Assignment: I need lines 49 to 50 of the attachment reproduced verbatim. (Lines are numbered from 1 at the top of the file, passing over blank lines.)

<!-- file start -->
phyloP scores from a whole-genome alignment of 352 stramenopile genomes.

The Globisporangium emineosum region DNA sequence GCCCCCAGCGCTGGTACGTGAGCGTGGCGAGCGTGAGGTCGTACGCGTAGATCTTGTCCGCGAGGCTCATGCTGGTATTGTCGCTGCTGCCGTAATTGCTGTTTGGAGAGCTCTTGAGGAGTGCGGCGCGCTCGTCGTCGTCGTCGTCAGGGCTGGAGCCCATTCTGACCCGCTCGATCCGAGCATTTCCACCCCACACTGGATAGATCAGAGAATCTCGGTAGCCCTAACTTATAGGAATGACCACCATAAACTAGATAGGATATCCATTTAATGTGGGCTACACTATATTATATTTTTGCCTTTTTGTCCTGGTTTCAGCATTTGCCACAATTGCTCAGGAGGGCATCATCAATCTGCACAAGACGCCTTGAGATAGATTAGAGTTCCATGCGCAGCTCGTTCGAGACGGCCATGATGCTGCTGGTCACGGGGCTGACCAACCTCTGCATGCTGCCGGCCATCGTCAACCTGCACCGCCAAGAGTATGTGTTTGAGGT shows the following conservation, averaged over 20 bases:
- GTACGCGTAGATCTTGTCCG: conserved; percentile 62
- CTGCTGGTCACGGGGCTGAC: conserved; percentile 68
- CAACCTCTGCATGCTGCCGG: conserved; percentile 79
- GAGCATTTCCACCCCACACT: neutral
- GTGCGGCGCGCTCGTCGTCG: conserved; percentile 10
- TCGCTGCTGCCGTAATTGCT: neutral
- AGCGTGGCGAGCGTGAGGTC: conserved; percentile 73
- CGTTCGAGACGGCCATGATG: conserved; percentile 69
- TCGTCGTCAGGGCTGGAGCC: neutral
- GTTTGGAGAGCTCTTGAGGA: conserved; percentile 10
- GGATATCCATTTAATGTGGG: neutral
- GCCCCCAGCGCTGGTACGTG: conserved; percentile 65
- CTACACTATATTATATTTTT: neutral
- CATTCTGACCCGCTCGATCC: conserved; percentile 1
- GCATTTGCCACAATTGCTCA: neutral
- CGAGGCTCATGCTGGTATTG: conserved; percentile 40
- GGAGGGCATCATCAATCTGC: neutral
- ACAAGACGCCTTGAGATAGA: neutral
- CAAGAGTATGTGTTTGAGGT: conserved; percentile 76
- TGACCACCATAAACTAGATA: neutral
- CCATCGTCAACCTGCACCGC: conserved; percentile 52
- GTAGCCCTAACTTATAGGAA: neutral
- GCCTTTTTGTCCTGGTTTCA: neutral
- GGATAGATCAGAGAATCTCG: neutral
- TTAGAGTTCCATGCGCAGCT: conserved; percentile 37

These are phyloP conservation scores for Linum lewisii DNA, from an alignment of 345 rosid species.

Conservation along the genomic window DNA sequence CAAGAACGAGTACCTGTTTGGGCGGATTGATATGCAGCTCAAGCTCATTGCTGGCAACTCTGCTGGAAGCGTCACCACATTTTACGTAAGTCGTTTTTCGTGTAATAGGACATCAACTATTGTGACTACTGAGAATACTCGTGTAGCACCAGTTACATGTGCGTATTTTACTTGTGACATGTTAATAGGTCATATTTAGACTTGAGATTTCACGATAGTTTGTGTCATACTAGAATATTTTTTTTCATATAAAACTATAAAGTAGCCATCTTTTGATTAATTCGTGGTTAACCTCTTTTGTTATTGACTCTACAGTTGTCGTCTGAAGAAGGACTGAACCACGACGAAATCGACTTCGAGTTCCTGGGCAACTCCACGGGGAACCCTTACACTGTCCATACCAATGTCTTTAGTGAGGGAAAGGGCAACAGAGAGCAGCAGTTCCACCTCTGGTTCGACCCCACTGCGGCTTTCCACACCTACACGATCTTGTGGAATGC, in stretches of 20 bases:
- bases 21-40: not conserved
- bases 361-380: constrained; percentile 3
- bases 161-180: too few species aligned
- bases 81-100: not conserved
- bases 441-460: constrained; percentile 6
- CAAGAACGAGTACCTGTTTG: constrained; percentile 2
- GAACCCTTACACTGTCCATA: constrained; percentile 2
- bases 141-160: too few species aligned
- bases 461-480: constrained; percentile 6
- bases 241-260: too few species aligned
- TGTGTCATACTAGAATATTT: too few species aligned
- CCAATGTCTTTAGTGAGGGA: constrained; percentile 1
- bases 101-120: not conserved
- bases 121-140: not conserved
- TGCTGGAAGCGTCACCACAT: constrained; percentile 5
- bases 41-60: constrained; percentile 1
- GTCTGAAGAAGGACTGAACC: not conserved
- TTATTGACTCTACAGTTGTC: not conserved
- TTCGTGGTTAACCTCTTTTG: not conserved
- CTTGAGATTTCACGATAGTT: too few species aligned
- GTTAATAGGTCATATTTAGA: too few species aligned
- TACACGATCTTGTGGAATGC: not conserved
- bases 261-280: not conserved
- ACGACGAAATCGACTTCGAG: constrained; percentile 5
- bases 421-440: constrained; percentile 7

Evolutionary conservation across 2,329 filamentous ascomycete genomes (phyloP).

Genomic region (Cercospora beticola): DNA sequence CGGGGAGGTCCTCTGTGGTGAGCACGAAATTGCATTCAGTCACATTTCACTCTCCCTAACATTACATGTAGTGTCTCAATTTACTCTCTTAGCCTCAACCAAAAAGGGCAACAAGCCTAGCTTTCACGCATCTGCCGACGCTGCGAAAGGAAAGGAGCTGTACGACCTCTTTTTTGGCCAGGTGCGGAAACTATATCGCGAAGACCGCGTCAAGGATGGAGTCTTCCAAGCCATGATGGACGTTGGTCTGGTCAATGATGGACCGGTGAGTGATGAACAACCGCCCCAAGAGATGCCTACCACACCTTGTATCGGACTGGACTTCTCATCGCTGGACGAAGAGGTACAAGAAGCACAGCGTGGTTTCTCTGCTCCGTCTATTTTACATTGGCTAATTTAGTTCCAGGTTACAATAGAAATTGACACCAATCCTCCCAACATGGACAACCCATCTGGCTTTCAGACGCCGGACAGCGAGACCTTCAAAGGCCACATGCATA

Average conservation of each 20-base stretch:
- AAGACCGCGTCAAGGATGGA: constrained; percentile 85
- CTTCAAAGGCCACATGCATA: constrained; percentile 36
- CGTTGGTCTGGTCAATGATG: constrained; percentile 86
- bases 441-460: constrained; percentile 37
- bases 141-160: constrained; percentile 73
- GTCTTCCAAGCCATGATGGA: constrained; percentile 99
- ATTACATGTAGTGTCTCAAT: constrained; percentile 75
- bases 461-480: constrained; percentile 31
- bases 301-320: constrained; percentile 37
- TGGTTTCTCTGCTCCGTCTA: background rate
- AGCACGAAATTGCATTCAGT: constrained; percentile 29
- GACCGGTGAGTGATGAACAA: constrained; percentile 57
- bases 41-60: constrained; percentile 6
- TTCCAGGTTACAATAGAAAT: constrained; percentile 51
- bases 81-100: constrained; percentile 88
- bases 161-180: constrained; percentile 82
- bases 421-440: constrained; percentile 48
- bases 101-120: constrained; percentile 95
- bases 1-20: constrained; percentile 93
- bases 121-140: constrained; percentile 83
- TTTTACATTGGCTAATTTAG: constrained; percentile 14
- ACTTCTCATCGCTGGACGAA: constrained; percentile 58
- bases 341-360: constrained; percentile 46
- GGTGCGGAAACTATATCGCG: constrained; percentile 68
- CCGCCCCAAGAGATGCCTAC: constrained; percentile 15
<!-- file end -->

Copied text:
- CTTGAGATTTCACGATAGTT: too few species aligned
- GTTAATAGGTCATATTTAGA: too few species aligned